Healthy Science/ 6 Myths and Facts To Know About Pregnancy and Breastfeeding

6 Myths and Facts To Know About Pregnancy and Breastfeeding


Many first-time moms can attest to the infinite number of questions they have during pregnancy—and the wide variety of answers they receive, depending on who they ask. Below we address some common myths and facts that can help inform your discussions with a trusted physician and nutritionist. 

“A prenatal vitamin has all the nutrients you need during pregnancy.”


We wish that were the case. The truth is that nutrients like vitamin D, choline, and DHA can often be lacking or nonexistent in many prenatal vitamins. Learn more about nutrients your prenatal may be lacking.

“Omega-3s can help optimize pregnancy after 35.”


Absolutely! Research suggests that omega-3s can help women maintain a healthy pregnancy into their 40s. Here are some things to keep in mind:

  • Taking omega-3 fatty acids, especially DHA, can help optimize pregnancy outcomes (i.e., birthweight, length of pregnancy, etc.)
  • Emerging evidence indicates that omega-3s can increase your chances of maintaining a viable pregnancy.

Learn more about nutritional tips for a healthy pregnancy after 35.

“Supplementing with vitamin D during pregnancy is not that big of a deal.”


Nonsense! Vitamin D is critical for babies and moms during pregnancy (and after). Keep in mind that:

  • An average of 33% of pregnant women in the U.S. are deficient in vitamin D (and rates are much higher for women of color).
  • Vitamin D supplementation can increase your chances of healthy pregnancy and birth outcomes.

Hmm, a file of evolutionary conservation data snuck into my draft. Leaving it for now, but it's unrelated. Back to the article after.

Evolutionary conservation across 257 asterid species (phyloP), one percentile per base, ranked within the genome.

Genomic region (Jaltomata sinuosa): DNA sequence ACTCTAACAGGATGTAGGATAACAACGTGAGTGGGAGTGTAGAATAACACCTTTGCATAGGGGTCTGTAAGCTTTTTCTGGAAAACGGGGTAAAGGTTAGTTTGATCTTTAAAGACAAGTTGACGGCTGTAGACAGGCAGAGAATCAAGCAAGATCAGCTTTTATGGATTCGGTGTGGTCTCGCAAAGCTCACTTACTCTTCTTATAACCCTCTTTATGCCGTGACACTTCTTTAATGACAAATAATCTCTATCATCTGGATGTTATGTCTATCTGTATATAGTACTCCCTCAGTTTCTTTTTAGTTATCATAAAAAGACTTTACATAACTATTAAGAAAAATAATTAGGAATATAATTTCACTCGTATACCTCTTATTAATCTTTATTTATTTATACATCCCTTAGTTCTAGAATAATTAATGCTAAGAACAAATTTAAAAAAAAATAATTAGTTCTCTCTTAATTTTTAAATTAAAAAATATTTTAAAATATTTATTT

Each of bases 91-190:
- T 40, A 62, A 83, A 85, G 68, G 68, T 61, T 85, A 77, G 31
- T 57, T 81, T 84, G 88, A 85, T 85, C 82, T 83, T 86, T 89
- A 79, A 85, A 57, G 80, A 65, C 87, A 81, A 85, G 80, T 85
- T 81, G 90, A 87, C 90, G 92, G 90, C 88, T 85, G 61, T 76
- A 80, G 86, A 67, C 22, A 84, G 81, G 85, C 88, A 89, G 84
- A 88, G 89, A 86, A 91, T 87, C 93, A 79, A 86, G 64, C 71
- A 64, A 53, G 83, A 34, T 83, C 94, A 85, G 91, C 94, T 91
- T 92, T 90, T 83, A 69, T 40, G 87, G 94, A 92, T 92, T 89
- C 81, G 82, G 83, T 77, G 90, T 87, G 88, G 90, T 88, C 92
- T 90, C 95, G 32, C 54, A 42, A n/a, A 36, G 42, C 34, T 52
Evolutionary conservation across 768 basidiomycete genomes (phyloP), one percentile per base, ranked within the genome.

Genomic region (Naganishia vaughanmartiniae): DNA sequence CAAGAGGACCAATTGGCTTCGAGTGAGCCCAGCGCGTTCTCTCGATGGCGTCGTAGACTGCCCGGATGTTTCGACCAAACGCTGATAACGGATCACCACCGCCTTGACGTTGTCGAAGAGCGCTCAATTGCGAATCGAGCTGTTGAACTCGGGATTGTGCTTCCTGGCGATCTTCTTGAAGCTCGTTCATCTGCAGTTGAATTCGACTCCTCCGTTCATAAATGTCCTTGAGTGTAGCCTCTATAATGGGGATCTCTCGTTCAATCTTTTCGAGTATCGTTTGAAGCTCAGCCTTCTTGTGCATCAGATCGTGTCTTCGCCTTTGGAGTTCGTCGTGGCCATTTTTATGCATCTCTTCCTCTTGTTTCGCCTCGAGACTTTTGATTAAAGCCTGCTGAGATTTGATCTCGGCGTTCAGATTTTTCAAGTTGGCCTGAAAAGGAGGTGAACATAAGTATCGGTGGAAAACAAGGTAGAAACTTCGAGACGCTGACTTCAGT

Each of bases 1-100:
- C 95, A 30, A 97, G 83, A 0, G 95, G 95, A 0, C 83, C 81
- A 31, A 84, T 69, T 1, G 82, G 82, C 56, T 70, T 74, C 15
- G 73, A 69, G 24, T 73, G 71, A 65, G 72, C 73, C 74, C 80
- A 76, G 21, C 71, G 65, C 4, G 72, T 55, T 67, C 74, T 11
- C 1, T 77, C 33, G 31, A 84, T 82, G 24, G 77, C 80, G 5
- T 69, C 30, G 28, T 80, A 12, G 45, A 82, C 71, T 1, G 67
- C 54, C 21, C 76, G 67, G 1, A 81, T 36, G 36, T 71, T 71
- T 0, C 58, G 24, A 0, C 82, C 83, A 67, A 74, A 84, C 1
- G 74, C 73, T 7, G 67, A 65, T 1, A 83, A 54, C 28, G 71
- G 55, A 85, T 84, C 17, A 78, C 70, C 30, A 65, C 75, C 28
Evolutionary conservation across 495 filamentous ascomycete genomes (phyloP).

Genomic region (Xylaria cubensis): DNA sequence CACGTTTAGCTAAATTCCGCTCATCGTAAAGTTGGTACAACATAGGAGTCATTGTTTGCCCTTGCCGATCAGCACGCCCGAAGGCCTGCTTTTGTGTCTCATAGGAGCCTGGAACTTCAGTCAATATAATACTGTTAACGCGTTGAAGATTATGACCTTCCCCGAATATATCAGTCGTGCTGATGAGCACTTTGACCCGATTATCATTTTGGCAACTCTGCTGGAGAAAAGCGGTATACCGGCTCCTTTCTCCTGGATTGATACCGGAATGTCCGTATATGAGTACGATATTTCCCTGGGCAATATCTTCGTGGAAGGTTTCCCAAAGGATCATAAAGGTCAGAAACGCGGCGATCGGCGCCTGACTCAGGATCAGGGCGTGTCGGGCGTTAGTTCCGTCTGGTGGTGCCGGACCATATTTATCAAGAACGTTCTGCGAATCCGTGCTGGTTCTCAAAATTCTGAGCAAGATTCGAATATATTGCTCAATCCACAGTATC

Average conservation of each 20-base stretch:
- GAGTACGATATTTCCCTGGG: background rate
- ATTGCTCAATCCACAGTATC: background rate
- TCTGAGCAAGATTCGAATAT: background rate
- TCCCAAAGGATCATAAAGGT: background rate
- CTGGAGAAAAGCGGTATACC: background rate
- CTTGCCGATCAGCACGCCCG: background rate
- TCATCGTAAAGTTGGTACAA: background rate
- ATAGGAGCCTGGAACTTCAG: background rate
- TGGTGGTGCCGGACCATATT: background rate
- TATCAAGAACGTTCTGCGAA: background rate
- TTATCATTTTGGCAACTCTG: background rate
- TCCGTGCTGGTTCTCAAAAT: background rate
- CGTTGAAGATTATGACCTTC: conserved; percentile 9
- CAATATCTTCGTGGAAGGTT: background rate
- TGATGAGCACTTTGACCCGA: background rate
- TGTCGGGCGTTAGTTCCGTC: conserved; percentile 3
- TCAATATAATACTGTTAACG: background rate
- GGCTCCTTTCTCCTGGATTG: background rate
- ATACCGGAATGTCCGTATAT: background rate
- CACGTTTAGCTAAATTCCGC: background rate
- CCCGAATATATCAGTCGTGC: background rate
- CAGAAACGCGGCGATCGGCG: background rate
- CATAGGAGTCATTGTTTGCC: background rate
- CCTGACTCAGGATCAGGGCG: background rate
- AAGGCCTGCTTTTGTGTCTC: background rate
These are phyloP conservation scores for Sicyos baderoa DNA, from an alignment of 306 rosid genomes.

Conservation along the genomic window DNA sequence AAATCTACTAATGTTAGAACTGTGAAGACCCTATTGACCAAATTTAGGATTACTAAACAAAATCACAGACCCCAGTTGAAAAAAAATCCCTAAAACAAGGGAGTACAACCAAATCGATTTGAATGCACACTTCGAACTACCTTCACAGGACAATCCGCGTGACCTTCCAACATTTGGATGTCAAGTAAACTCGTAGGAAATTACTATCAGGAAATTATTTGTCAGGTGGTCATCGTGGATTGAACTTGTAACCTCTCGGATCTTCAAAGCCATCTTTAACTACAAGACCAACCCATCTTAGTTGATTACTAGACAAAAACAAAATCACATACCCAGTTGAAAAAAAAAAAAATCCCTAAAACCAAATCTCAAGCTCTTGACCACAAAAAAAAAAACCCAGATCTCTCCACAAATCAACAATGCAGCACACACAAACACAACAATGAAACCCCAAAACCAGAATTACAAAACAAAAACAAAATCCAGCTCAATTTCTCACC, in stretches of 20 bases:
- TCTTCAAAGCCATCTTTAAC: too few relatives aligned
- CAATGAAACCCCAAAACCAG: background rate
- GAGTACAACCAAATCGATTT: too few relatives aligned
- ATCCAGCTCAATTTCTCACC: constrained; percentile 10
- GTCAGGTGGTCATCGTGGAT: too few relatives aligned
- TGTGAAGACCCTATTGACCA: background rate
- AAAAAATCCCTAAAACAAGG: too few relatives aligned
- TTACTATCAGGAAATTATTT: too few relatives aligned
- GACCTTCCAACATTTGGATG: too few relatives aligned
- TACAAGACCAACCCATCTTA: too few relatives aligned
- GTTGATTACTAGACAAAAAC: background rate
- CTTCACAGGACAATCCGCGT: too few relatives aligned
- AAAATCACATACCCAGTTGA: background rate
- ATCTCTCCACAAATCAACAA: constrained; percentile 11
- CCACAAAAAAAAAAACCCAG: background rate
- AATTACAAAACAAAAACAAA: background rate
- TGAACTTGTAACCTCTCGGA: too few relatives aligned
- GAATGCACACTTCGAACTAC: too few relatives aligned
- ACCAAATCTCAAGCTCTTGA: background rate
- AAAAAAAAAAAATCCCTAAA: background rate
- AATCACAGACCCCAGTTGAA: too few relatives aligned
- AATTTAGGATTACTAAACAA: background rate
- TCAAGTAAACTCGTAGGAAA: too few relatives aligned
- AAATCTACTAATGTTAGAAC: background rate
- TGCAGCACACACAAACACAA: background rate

• 4000 IU/day of vitamin D can safely and effectively support a healthy pregnancy. 

So, don’t take vitamin D supplementation lightly. Learn more about the importance of vitamin D supplementation during pregnancy.

“Pregnant women can benefit from vitamin D, especially women of color.”


That’s right. Vitamin D is important for all women, but especially for those with darker skin pigmentation for whom the risk of deficiency is higher. Since vitamin D provides critical support for a healthy pregnancy, this means that women of color are at higher risk of certain pregnancy complications. Luckily, taking a daily dose of 4000 IU can safely and effectively increase vitamin D blood levels. Learn more about the importance of vitamin D supplementation during pregnancy.

“Breastmilk naturally has all the nutrients a baby needs.”


Not exactly. What’s in your breastmilk depends upon what’s in your diet and what your body has stored up. For some nutrients, the levels in your breastmilk reflect the nutrients in your diet, like fat-soluble and some B vitamins and vitamin D. This means that if your diet isn’t providing these nutrients, then your baby isn’t getting them either. 

For other nutrients, the levels in your breastmilk are not directly reflected by your diet, like B vitamin folate, calcium, iron, and zinc. So, these nutrients will be present in your breastmilk even if they aren’t in your diet because they get extracted from different parts of the body. Learn more about what you should eat while breastfeeding.

“I can eat whatever I want when breastfeeding because I’m burning more calories.”


We can dream. Yes, it’s true you burn more calories while breastfeeding. Experts estimate that women need an additional 500 calories per day to cover the energy they burn during lactation (and even more if nursing twins). But does this mean you should eat 500 extra calories in pastries every morning? Not exactly. Instead, try to eat a variety of nutrient-dense foods that provide the most nutrition for the least number of calories (and no the apple pastry filling doesn’t count, but nice try). Learn more about what you should eat while breastfeeding.

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